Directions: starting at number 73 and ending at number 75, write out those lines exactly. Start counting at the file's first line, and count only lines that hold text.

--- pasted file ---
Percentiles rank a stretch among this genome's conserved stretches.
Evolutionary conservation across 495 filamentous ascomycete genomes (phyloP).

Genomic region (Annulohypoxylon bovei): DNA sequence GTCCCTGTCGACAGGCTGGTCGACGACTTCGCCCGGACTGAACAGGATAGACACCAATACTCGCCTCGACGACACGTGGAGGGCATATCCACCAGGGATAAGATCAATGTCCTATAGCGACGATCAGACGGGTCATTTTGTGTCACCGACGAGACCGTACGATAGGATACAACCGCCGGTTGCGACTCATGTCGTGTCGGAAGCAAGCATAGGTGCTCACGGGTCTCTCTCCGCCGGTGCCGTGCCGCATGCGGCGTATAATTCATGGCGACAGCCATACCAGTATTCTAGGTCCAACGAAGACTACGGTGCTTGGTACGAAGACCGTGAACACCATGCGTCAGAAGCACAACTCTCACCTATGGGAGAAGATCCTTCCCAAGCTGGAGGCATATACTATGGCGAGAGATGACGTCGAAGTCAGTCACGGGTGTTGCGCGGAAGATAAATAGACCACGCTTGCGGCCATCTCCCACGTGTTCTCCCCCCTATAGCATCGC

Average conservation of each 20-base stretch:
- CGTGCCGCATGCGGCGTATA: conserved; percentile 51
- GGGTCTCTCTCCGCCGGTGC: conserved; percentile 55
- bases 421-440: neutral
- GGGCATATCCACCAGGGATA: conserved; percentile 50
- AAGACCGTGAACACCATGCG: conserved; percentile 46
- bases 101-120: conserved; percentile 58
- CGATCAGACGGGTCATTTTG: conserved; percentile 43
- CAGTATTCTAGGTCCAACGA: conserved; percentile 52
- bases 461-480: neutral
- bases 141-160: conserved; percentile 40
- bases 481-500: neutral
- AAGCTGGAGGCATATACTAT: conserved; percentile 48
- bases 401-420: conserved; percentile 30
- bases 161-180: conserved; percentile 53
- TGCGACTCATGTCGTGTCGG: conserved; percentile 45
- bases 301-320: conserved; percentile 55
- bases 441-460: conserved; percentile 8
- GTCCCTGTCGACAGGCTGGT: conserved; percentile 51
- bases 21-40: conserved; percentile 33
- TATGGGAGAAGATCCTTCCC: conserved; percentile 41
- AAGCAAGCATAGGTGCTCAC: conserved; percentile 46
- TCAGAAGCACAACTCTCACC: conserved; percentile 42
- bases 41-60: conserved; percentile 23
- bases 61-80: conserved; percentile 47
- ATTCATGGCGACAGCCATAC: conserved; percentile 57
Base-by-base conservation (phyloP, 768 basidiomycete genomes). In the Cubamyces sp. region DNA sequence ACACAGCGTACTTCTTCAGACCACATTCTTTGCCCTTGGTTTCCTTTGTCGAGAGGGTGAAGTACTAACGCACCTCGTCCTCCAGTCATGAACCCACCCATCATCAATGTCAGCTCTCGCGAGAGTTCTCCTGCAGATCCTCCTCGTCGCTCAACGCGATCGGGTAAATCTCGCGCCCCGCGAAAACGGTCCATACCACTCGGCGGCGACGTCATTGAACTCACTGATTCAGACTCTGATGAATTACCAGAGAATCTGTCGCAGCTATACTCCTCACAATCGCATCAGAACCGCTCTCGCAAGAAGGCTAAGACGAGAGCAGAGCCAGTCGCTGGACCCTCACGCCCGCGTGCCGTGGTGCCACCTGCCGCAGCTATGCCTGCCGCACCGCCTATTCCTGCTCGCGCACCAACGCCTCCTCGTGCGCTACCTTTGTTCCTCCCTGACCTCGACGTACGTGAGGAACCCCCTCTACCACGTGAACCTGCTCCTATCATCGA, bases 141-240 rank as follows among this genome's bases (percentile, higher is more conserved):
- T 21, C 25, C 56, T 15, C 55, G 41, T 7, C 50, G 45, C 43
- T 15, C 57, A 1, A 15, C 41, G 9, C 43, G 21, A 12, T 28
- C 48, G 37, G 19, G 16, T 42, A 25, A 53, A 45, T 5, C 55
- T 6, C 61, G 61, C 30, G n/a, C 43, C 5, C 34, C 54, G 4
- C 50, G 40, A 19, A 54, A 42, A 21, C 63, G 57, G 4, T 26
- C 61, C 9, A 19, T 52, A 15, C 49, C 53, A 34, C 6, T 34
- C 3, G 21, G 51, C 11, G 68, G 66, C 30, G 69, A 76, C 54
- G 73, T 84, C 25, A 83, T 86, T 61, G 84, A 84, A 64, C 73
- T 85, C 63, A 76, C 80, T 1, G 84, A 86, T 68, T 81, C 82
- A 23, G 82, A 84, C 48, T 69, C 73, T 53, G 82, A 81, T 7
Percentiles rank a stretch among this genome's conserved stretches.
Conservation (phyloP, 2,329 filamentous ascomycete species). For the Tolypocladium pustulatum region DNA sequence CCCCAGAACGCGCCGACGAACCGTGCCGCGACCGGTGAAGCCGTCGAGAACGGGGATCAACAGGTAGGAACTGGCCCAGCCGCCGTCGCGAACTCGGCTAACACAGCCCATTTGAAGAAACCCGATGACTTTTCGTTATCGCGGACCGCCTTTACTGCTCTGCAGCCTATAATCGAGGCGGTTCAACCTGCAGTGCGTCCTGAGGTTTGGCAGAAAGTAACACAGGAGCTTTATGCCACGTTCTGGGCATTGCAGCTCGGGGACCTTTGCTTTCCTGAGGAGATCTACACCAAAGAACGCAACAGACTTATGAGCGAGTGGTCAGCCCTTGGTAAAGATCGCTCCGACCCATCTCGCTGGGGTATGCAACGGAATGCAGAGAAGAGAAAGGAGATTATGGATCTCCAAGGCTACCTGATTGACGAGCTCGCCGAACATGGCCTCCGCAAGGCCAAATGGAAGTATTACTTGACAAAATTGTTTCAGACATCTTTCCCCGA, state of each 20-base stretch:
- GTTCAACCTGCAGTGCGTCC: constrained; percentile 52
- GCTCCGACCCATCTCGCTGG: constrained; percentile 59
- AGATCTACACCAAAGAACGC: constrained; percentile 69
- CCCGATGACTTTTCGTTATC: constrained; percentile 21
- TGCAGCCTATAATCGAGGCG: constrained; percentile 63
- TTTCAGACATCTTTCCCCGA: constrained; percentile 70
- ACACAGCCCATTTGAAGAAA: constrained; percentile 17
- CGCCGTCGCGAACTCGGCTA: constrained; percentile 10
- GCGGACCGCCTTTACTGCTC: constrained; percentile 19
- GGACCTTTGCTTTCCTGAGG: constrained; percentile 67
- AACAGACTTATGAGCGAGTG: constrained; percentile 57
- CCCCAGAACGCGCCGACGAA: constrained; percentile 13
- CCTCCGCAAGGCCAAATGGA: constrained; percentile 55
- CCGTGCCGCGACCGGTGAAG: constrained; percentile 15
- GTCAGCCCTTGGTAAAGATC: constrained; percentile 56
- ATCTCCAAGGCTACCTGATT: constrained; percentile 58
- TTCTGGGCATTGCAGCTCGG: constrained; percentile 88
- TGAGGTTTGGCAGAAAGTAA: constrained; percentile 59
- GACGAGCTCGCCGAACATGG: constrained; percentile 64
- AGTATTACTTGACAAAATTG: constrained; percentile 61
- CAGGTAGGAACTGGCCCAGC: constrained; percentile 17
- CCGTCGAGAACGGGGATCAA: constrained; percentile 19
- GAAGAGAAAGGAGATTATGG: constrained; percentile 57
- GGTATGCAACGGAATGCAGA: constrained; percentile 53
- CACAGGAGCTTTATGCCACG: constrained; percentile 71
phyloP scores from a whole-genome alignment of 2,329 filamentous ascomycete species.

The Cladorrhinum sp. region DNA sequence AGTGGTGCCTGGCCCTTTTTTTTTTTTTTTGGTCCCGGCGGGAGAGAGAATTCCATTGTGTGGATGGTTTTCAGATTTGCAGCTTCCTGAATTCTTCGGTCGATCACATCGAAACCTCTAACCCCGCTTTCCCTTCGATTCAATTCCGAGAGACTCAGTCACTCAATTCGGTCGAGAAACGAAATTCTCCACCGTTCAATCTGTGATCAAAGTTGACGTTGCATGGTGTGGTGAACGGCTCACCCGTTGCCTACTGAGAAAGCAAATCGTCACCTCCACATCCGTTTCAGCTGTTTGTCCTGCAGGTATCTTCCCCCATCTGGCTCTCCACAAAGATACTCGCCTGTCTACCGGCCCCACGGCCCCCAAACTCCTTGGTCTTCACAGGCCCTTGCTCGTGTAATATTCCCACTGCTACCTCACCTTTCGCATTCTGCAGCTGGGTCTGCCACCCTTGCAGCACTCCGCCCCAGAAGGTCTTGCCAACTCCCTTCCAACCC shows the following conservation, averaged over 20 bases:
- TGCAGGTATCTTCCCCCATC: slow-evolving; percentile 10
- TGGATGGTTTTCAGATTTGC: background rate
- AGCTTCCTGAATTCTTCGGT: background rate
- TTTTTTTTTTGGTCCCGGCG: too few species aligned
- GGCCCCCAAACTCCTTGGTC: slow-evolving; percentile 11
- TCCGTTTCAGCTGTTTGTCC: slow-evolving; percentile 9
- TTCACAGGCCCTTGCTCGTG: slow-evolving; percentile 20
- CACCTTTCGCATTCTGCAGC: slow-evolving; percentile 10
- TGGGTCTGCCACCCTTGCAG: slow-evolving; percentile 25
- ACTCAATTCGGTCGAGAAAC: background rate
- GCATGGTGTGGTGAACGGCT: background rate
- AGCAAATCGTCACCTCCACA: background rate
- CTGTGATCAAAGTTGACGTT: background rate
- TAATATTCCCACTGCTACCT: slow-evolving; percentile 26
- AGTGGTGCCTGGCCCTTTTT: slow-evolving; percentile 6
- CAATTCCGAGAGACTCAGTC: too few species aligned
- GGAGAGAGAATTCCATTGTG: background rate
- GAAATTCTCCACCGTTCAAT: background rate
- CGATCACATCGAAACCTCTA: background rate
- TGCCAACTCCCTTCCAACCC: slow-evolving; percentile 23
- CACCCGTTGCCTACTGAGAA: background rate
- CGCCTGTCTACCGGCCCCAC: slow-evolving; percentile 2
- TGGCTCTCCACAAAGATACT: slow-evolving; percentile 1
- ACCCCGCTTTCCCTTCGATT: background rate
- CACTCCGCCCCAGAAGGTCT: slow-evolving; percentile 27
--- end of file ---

- TTTTTTTTTTGGTCCCGGCG: too few species aligned
- GGCCCCCAAACTCCTTGGTC: slow-evolving; percentile 11
- TCCGTTTCAGCTGTTTGTCC: slow-evolving; percentile 9